The Pioneering MBAs In The Class Of 2019

Skyler Brown 

University of Washington, Foster School of Business 

Describe yourself in 15 words or less: Adventurous and engaging innovator with a very high tolerance for calculated risks.

Hometown: San Jose, California

Fun Fact About Yourself: I spot and assess cryptocurrencies for growth potential with a group of friends.

Undergraduate School and Major: United States Military Academy at West Point, BS in Law and Legal Studies (International Focus)

Employers and Job Titles Since Graduation: I was commissioned into the U.S. Army after graduation and initially served in a ballistic missile defense unit as an engagement control officer and trainer. I went on to complete the Special Forces Qualification Course (for “Green Berets”) and deployed as a mountain team detachment commander. I finished military service as a special operations planner.

Describe your biggest accomplishment in your career so far: Helping a contingent of Afghan entrepreneurs create lasting economic benefits for their community with an incredible team of business-focused and people-focused Green Berets.

Looking back on your experience, what one piece of advice would you give to future business school applicants? Deliberately plan to ideate, produce, review and improve both your essays and your talking points. Add time for others to review your products. 

What was the key factor that led you to choose this program for your full-time MBA and why was it so important to you? Foster is uniquely positioned in the epicenter of the Pacific Northwest tech boom. Foster’s graduate network and faculty have developed the infrastructure for MBA students to benefit from special access to companies that are pushing the tech envelope. These advantages will give me the skillsets to make an immediate impact in business.

What would success look like to you after your first year of business school? I am starting a challenging internship, I have built strong bonds with my classmates, I have worked hard to get the maximum benefit from faculty and I have properly balanced work time with family time.

  • dilma

    Hello John,

    What is your explanation for this year delay in releasing the employment reports of most top schools? I see only Booth results this year…

  • BigBangTrigger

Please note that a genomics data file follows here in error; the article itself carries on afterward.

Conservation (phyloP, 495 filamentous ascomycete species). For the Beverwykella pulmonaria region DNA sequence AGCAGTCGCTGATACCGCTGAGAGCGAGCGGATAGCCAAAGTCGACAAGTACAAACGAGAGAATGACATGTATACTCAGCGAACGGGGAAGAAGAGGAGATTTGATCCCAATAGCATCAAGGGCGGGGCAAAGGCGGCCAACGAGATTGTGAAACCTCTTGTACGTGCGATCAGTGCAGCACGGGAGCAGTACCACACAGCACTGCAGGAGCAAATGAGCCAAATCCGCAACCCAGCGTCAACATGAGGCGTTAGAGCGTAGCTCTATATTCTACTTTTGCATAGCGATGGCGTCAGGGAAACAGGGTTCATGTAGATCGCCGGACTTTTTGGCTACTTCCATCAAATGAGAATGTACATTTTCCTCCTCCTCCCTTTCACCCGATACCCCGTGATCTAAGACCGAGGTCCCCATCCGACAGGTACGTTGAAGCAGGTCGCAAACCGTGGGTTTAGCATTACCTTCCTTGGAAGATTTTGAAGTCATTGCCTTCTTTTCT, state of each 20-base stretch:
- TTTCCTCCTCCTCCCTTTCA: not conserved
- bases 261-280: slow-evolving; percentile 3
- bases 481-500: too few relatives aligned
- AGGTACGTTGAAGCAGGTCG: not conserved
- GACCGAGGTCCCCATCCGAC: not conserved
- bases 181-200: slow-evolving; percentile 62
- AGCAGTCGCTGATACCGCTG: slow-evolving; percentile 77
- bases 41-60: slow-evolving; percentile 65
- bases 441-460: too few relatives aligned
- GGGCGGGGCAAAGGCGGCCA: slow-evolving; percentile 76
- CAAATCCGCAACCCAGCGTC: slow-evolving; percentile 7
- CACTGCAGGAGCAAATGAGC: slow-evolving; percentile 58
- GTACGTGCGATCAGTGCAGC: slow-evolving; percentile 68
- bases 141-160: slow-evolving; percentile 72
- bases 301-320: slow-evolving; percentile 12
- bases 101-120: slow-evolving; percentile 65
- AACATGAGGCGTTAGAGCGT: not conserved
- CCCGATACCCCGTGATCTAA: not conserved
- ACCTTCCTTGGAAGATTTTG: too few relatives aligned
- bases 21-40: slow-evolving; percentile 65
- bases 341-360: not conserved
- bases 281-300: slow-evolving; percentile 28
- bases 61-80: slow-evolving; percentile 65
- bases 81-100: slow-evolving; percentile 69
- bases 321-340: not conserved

aand she is dating the oscar guy at CBS !

  • D.B. Cooper

    When is this GMAT arms race going to end? Average scores keep inflating like crazy…

  • Joe

    I heard a girl at Stern has an Emmy award…

  • Claptone

    The school with the 7th highest gmat is really struggling. Stanford eats their lunch. They hate it.

  • Claptone

    But the number then should be closer to the 91%, because in the 941 you also have to include the 2+2 from previous years who are enrolling this year.

    If they are already included it means that:
    Accepted in 2017: 1,138
    Enrolled in 2017: 941 – previous 2+2
    2+2 from 2017: 1,138-(941-previous 2+2)

    Assuming there are ~100 2+2 from previous year matriculating this year (there were 106 commits last year), it means that out of the 1,138, 300 of them are 2+2 – very high.

  • The HBS acceptances include 2+2 admits who don’t immediately enroll. That is why you think the yield rate is lower than Harvard’s published number. As for where we got the numbers? It’s called reporting. We don’t wait for schools to report the numbers. We call them up and ask for them.

  • Calptone, where we got the numbers? It’s called reporting. We got them from the schools, many of which don’t publicly release some of these numbers.

  • Claptone

    Your numbers on page 2 are wrong. If HBS accepted 1,138 but only enrolled 941 it means their yield is 83%. On their website they say it’s 91%.

    Frankly, I don’t know where you got all those accepted numbers since they haven’t been publicly released.

  • Jacob

    Ya, not sure how you claim to be the best school if you have the 7th-9th highest GMAT class average. Most use the GMAT as the most common metric of determining student-body quality.

  • Joe

    So it looks like the GMAT Ranking is 1. Stanford, 2. Kellogg, 3. Booth & Wharton, 5. Harvard. Harvard won’t even publish a mean because they know its sub-730 and might even be below Yale, and UC Berkeley. Maybe as low as 7th or 8th place.